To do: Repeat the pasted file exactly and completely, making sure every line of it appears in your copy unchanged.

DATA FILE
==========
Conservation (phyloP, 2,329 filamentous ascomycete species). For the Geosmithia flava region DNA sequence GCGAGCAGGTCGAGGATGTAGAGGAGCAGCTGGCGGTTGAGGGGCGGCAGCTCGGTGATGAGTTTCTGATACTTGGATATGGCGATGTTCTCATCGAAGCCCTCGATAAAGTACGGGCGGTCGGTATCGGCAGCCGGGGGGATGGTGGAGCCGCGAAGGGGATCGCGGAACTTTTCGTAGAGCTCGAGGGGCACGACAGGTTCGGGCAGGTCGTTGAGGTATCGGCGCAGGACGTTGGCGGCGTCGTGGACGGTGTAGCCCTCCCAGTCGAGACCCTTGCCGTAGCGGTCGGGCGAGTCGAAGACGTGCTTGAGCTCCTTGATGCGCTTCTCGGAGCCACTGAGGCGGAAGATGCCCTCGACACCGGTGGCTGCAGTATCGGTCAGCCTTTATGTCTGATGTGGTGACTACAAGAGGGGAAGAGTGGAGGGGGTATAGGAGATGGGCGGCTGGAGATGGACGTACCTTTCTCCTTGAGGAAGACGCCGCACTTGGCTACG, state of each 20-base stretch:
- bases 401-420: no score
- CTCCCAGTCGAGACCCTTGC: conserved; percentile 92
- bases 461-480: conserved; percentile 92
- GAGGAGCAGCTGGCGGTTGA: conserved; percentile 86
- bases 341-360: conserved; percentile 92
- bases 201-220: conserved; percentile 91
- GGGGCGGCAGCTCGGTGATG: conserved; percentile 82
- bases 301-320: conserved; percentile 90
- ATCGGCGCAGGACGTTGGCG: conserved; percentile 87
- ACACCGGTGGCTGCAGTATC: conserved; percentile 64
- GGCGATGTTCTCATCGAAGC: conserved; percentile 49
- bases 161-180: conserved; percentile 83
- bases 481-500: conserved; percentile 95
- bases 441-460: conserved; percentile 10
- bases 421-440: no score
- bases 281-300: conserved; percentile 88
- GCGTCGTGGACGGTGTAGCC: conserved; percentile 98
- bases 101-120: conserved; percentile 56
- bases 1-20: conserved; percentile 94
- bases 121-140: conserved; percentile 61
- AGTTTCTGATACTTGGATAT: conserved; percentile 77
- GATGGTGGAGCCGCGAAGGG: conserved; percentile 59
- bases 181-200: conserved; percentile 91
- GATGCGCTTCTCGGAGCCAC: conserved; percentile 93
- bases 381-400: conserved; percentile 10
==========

Conservation (phyloP, 2,329 filamentous ascomycete species). For the Geosmithia flava region DNA sequence GCGAGCAGGTCGAGGATGTAGAGGAGCAGCTGGCGGTTGAGGGGCGGCAGCTCGGTGATGAGTTTCTGATACTTGGATATGGCGATGTTCTCATCGAAGCCCTCGATAAAGTACGGGCGGTCGGTATCGGCAGCCGGGGGGATGGTGGAGCCGCGAAGGGGATCGCGGAACTTTTCGTAGAGCTCGAGGGGCACGACAGGTTCGGGCAGGTCGTTGAGGTATCGGCGCAGGACGTTGGCGGCGTCGTGGACGGTGTAGCCCTCCCAGTCGAGACCCTTGCCGTAGCGGTCGGGCGAGTCGAAGACGTGCTTGAGCTCCTTGATGCGCTTCTCGGAGCCACTGAGGCGGAAGATGCCCTCGACACCGGTGGCTGCAGTATCGGTCAGCCTTTATGTCTGATGTGGTGACTACAAGAGGGGAAGAGTGGAGGGGGTATAGGAGATGGGCGGCTGGAGATGGACGTACCTTTCTCCTTGAGGAAGACGCCGCACTTGGCTACG, state of each 20-base stretch:
- bases 401-420: no score
- CTCCCAGTCGAGACCCTTGC: conserved; percentile 92
- bases 461-480: conserved; percentile 92
- GAGGAGCAGCTGGCGGTTGA: conserved; percentile 86
- bases 341-360: conserved; percentile 92
- bases 201-220: conserved; percentile 91
- GGGGCGGCAGCTCGGTGATG: conserved; percentile 82
- bases 301-320: conserved; percentile 90
- ATCGGCGCAGGACGTTGGCG: conserved; percentile 87
- ACACCGGTGGCTGCAGTATC: conserved; percentile 64
- GGCGATGTTCTCATCGAAGC: conserved; percentile 49
- bases 161-180: conserved; percentile 83
- bases 481-500: conserved; percentile 95
- bases 441-460: conserved; percentile 10
- bases 421-440: no score
- bases 281-300: conserved; percentile 88
- GCGTCGTGGACGGTGTAGCC: conserved; percentile 98
- bases 101-120: conserved; percentile 56
- bases 1-20: conserved; percentile 94
- bases 121-140: conserved; percentile 61
- AGTTTCTGATACTTGGATAT: conserved; percentile 77
- GATGGTGGAGCCGCGAAGGG: conserved; percentile 59
- bases 181-200: conserved; percentile 91
- GATGCGCTTCTCGGAGCCAC: conserved; percentile 93
- bases 381-400: conserved; percentile 10